Bill Blair, Minister of National Defence said: “In today’s complex global environment, Canada requires a military that is capable of protecting our country well into the future. We are committed to ensuring that our current and future aviators have the most advanced equipment possible to do just that. Canada requires a multi-mission fleet to contribute to the safety and security of Canadians and protect the sovereignty of a country with the longest coastline in the world. The Boeing P-8A Poseidon is the right aircraft to fulfil this role.”



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The P-8A will replace Canada’s current maritime patrol aircraft, the CP-140 Aurora. The CP-140 Aurora fleet was originally procured in 1980 and is currently scheduled to retire from service in 2030. At that point, it will have been in service for almost 50 years and will face significant obsolescence challenges. Procuring a new fleet is required to continue protecting Canadian sovereignty along our three coastlines.

Domestically, the CP-140 plays an important role in protecting the longest coastline in the world, including by detecting security threats, illegal fishing, drug trafficking, and polluters along the Canadian coastlines. Internationally, it routinely participates in international missions, providing aerial Command, Control, Communications, Computers, Intelligence, Surveillance and Reconnaissance (C4ISR) support to coalition air operations.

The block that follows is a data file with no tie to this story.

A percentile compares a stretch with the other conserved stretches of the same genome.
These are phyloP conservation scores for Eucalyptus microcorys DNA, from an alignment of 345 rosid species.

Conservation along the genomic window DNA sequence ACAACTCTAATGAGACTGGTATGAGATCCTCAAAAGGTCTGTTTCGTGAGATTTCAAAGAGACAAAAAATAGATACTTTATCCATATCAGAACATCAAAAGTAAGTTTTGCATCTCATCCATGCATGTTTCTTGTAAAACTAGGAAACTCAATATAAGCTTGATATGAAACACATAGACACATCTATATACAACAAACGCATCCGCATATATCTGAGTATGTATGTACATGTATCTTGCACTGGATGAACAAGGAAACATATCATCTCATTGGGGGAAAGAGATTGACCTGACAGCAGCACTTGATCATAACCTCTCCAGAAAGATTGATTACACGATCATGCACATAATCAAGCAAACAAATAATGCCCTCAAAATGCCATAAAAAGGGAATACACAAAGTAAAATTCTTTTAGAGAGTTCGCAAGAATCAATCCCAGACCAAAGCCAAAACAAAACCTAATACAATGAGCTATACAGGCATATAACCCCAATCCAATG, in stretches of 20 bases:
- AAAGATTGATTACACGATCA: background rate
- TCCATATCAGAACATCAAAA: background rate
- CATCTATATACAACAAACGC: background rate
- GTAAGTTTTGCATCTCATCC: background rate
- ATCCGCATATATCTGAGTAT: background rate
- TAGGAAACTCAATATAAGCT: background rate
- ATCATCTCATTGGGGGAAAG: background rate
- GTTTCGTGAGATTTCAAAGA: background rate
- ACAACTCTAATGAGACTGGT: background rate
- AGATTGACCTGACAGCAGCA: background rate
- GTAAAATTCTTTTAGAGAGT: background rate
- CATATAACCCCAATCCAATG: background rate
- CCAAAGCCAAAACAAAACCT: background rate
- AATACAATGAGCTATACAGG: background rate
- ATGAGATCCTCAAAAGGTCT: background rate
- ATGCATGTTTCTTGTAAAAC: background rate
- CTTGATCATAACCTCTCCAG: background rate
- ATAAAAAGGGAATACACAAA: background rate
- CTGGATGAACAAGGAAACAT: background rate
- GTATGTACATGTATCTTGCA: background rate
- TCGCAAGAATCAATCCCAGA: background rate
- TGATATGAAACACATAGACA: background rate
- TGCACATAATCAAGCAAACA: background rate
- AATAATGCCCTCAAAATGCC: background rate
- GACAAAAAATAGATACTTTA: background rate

Canada’s adversaries are deploying increasingly sophisticated, stealthy, and lethal capabilities in the surface and subsurface domains, which reduce the effectiveness of the CP-140.
Following a thorough market analysis, engagements with industry and Canada’s closest allies, and after assessing the findings of an independent third-party report, the Government has determined that the P-8A is the only currently available aircraft that meets all the Canadian Multi-Mission Aircraft (CMMA) project operational requirements.

The P-8A will specialize in anti-submarine and anti-surface warfare and is optimal for C4ISR. This capability will also be upgradeable, resilient, and interoperable with the RCAF’s joint, interagency, multinational and public partners, and provides an operational advantage over adversaries. 

Canada determined that it requires a minimum fleet of 14 aircraft to meet domestic and international obligations, as well as the minimum force generation and development requirements.

Canada will be acquiring training aids and simulators for the new fleet. The cost of training aids and simulators is included within the overall project budget and within the current Foreign Military Sale (FMS) case. 

As part of the project, Canada is assessing the infrastructure needs for the replacement fleet and requirements to recapitalize infrastructure at the operating bases.

The P-8A aircraft will be based at 14 Wing Greenwood, N.S. and 19 Wing Comox, B.C.

As soon as Canada’s new CC-330 Husky aircraft fleet reaches initial operational capability, it will be able to refuel other aircraft, including the P-8A.